Halo: Reach is one of the highest regarded games of the Halo franchise; taking players through a story of multiple spartans before the start of the 2001 title, Halo: Combat Evolved. When Microsoft announced backwards compatibility Reach was seen at the forefront of their advertising for it with the game case prominently displayed as one of the first titles to be available.
While Reach wasn’t one of the first titles, Xbox One owners and Halo fans were certainly excited that the game was still to come in the subsequent set of titles released through backwards compatibility.
Unfortunately for those fans, Halo: Reach has been an abject disappointment with borderline unplayable framerate issues and buggy physics all wrapped up in a package that only matches the graphical capability of the splitscreen mode of the original Halo: Reach.
The complaints of gamers have reached Microsoft and they “are aware some users are experiencing issues.” Microsoft claims the Xbox team is working on a fix, but no timeline has been given.
343 Industries and Microsoft have been constructing a masterful ad campaign with “Hunt The Truth” — a collection of various hints and teasers regarding the Halo 5 story leading up to the full release of the game in late October.
Now, “the truth” feels as close as it could be with the latest Halo 5 Launch trailer showing off more of the conflict between Master Chief and the people that previously heralded him as the hero of mankind. The new co-protaganist Spartan Locke and his squad will have a massive role in subduing Chief and Blue Team.
Where most Halo trailer purely stick to the iconic theme music and style that Halo has built up over it’s 14 year long life, 343i changes things up with a song in this Halo 5 trailer. The second half of the video has Muse, Knights of Cydonia playing over an assortment of gameplay clips and other badass moments from the campaign.
Halo 5 releases in two weeks — October 27 — exclusively on Xbox One. Microsoft is also launching a limited edition Xbox One bundle shipping with a 1TB Spartan Locke stylized console, controller, and a Steel Book containing a digital download of Halo 5: Guardians along with some small in-game extras.
When Bungie released Halo back in 2001 one of the biggest features that made the game so shareable, fun to play, and a pop-culture hit was its incredible multiplayer. Now, 14 years later 343 Industries is looking to capture that same level of fun in a multiplayer but matching it to more contemporary gameplay with online co-op play.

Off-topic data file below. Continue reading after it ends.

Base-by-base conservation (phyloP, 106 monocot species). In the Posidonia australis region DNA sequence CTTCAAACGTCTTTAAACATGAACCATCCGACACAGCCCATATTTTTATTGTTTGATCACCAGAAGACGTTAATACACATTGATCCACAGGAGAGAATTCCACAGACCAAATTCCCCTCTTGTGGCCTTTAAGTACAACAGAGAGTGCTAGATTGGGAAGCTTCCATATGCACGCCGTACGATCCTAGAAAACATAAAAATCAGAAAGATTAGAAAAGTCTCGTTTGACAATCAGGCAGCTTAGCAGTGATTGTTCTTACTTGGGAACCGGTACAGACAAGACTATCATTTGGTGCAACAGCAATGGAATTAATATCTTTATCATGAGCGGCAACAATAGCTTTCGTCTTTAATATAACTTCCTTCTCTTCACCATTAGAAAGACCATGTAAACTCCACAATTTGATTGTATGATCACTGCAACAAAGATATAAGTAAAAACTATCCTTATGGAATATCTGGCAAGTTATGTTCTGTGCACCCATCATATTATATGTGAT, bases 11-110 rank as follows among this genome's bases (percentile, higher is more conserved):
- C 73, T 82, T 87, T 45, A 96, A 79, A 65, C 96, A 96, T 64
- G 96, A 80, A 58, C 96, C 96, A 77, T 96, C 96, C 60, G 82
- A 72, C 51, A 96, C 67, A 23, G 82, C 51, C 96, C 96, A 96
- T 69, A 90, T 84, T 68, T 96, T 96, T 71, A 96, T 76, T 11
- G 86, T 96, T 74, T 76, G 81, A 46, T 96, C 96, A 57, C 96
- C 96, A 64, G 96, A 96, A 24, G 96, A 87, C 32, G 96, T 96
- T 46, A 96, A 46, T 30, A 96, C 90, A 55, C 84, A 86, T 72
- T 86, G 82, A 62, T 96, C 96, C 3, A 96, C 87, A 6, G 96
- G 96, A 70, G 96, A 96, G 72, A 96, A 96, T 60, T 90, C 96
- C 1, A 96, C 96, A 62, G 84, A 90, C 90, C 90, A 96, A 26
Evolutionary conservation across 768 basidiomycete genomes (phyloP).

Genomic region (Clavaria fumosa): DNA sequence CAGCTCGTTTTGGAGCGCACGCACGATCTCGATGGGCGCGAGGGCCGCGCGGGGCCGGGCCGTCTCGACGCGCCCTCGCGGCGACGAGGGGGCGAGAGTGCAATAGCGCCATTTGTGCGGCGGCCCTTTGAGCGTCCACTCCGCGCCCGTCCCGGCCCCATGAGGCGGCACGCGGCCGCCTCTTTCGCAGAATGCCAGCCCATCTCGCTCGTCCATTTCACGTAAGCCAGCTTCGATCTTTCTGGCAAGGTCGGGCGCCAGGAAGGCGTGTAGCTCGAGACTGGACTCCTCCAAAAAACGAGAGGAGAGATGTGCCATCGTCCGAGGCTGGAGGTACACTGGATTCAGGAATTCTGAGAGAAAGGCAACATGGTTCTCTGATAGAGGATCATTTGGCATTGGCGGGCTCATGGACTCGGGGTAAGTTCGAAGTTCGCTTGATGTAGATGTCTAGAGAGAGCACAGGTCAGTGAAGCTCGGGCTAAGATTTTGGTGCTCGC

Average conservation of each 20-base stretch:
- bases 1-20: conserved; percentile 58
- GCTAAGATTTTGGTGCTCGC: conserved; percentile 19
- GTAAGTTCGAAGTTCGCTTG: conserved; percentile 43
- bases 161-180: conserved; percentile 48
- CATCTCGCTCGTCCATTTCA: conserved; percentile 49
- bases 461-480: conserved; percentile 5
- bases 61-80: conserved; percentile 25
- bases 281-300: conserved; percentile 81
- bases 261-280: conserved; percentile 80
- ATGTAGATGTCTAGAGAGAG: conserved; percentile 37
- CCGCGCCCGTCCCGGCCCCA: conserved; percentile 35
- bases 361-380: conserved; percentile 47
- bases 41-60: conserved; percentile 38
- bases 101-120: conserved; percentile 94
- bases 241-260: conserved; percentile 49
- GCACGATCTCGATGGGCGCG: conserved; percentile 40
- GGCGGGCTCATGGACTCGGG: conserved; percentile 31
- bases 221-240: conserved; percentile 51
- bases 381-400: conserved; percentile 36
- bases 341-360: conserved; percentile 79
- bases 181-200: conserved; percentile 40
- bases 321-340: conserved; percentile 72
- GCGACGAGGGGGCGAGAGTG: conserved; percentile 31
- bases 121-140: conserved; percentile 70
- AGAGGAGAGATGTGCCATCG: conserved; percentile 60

343i’s latest blog by Josh Holmes — the head of the studio — explains that the past love that many gamers had for the co-op campaign was the inspiration to fully integrate that experience into Halo 5. No more seeing three or four Master Chiefs roaming around together for a completely unexplained reason. Now the introduction of fire teams gives Chief true reason to have the back-up he has when playing the multiplayer.
“…we have committed to co-operative campaign at a fundamental level. This creative pillar has influenced many decisions throughout the game’s technology and design. While you can still expect the same great single-player experience that Halo campaigns have been known for, engaging in co-operative play gives the campaign a new level of depth and richness.” – Josh Holmes
The biggest change in the multiplayer is the new “drop-in, drop-out” feature allowing new players to join another’s campaign without waiting to restart a level. The fireteam that both Master Chief and Spartan Locke fight besides are with you through the entire game and when real teammates aren’t there to help you the A.I. will pick up right where you left off. Chief and Locke are both capable of directing their A.I. squads wherever they see fit.
Another key aspect of the fireteams is their importance to the story. The accompaniment of additional spartans helps the personalities within the Halo universe expand significantly with some new and returning characters. (And even some vastly different characters since the last time we met them in a Halo game — like Sergeant Buck.)
Blue Team’s accompaniment of Master Chief will help players gain a greater perspective of the Spartan II’s past.